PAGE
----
Colorado Springs taking pictures: Gunman kills 5 at LGBTQ nightclub earlier than friends confront and cease him, police say
A 22-year-old gunman entered an LGBTQ nightclub in Colorado Springs, Colorado, just before midnight Saturday and immediately opened fire, killing at least five people and injuring 25 others before guests confronted and stopped him, police said Sunday.
The suspect in the Club Q shooting has been identified as Anderson Lee Aldrich, according to Colorado Springs Police Chief Adrian Vasquez. He used a long rifle in the shooting, and two guns were found at the scene, Vasquez said.
At least two people at the club confronted and fought the shooter, preventing further violence, Vasquez said. “We owe them a great debt of gratitude,” he said.
Joshua Thurman told CNN affiliate KOAA he was at the dancing club when he heard gunfire and saw a muzzle flash.
“I thought it was the music, so I kept dancing,” he said. “Then I heard another series of shots and then I ran into the dressing room with a customer, got on the floor and locked the doors and immediately called the police.”
The violence lasted only a few minutes. Police received numerous emergency calls beginning at 11:56 p.m., officers were dispatched at 11:57 p.m., an officer arrived at midnight and the suspect was arrested at 12:02 a.m., police said. A total of 39 patrol officers responded, police said, and Fire Chief Mike Smaldino said 11 ambulances were at the scene.
Authorities initially said 18 people were injured but later adjusted the number to 25. Of them, several are in critical condition with gunshot wounds, although the exact number was unclear, officials said.
The suspect is being treated at a hospital, police added. The officers did not shoot him, the police said.
Police said they were investigating whether the attack constituted a hate crime and took note of Club Q’s relationship with the LGBTQ community.
“Club Q is a safe haven for our LGBTQ citizens,” Vasquez said. “Every citizen has the right to feel safe and secure in our city, to move about our beautiful city without fear of being injured or mistreated.”
In a statement on social media, Club Q said it was “devastated by the senseless attack on our community” and thanked “the quick responses from heroic customers who overwhelmed the shooter and ended this hate attack.”
Club Q announced earlier in the day that its Saturday night line-up would feature a punk and alternative show at 9pm followed by a dance party at 11pm. The club also planned to host a Transgender Memorial Day drag brunch and drag show on Sunday. The club’s website now states that it is closed until further notice.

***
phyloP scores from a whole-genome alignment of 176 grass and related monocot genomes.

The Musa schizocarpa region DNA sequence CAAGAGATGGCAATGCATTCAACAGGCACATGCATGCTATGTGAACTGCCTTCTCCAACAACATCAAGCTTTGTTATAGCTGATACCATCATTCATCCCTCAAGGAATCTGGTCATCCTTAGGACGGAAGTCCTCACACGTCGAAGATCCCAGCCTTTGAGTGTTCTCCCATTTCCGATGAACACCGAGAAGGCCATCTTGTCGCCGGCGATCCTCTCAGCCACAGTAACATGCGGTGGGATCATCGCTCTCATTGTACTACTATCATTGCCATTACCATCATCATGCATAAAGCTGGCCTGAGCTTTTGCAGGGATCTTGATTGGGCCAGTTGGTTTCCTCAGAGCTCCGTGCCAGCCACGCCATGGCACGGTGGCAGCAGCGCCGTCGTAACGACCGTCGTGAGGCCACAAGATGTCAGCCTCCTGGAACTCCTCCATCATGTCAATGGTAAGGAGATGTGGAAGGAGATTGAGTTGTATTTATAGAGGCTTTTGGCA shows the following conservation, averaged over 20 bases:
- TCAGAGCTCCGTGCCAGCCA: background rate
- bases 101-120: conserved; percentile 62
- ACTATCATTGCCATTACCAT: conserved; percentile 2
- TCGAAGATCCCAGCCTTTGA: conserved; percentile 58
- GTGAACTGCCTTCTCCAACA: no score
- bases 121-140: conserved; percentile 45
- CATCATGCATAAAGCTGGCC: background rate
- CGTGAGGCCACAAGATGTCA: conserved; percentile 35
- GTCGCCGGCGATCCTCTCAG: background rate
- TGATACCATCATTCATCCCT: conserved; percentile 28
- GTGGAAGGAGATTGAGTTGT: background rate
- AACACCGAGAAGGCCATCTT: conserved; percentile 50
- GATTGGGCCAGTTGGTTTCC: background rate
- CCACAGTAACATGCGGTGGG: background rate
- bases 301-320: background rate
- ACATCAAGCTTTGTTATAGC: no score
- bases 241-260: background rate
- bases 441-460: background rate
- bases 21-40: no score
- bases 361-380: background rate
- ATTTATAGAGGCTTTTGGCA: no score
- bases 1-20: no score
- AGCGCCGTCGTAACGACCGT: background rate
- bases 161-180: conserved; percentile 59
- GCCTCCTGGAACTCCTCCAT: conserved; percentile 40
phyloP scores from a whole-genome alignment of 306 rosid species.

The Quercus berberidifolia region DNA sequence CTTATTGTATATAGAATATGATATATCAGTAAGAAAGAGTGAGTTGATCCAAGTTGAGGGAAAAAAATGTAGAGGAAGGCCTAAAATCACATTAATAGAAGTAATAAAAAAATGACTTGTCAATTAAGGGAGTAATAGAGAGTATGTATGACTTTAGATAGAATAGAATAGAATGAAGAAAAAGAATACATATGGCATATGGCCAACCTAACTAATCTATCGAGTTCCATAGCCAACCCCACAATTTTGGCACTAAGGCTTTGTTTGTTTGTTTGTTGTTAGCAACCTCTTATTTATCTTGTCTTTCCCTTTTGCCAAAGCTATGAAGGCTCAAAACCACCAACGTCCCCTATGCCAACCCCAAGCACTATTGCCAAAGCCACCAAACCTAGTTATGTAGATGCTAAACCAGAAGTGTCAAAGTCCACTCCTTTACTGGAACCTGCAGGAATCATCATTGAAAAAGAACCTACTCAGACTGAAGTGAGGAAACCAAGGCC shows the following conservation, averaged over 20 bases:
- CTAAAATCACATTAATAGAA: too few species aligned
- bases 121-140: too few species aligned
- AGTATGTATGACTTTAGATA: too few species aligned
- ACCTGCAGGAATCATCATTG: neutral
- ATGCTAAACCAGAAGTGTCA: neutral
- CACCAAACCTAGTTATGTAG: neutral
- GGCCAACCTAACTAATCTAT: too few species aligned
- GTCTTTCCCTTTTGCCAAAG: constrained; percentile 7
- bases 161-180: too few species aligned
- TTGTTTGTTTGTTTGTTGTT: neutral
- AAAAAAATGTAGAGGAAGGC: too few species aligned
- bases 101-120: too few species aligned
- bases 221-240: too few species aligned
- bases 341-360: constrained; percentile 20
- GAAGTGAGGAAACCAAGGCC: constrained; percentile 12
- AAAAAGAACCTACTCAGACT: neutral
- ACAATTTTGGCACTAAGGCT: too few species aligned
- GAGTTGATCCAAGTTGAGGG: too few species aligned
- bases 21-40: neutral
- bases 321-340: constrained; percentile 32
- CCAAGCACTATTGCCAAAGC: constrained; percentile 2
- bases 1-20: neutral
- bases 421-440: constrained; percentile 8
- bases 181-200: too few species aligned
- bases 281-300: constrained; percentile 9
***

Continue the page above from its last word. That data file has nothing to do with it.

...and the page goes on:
The shooting came as the calendar switched to Sunday’s Transgender Memorial Day and commemorates the 2016 attack on an LGBTQ nightclub in Orlando, Florida, in which a gunman who swore allegiance to Islamic State killed 49 people and at least 53 injured.
Colorado has been the site of some of the most heinous mass shootings in U.S. history, including the 1999 Columbine High School shooting and the 2012 Aurora movie theater shooting. Colorado Springs was the scene of mass shootings at a Planned Parenthood event in November 2015 that killed three people and at a birthday celebration last year that killed six people.
Colorado Springs, the state’s second most populous city with a population of just under 500,000, is home to a number of military bases and is the headquarters of Focus on the Family, the conservative Christian group that calls homosexuality and same-sex marriage sins.
Club Q opened in 2002 and until recently was the city’s only LGBTQ club.
“The proud queer Club Q has stood as a bastion of the LGBTQ community where others have fallen,” reported 5280 magazine in an article last year. “It’s where LGBTQ people gather for drag performances, dance parties and drinks, and it supports the community with event sponsorships, pride celebrations, charities and more. While the club offers a more low-key ‘dinner and a show’ vibe before 10pm, it’s still known as the go-to place for queer young adults to go dancing.”
In a July 2020 interview with Colorado Springs Indy, Club Q owner Nic Grzecka explained why he and his business partner opened the venue.
“The whole idea of this place (Club Q) is to have a safe place — to get a permanent one in the city,” Grzecka said.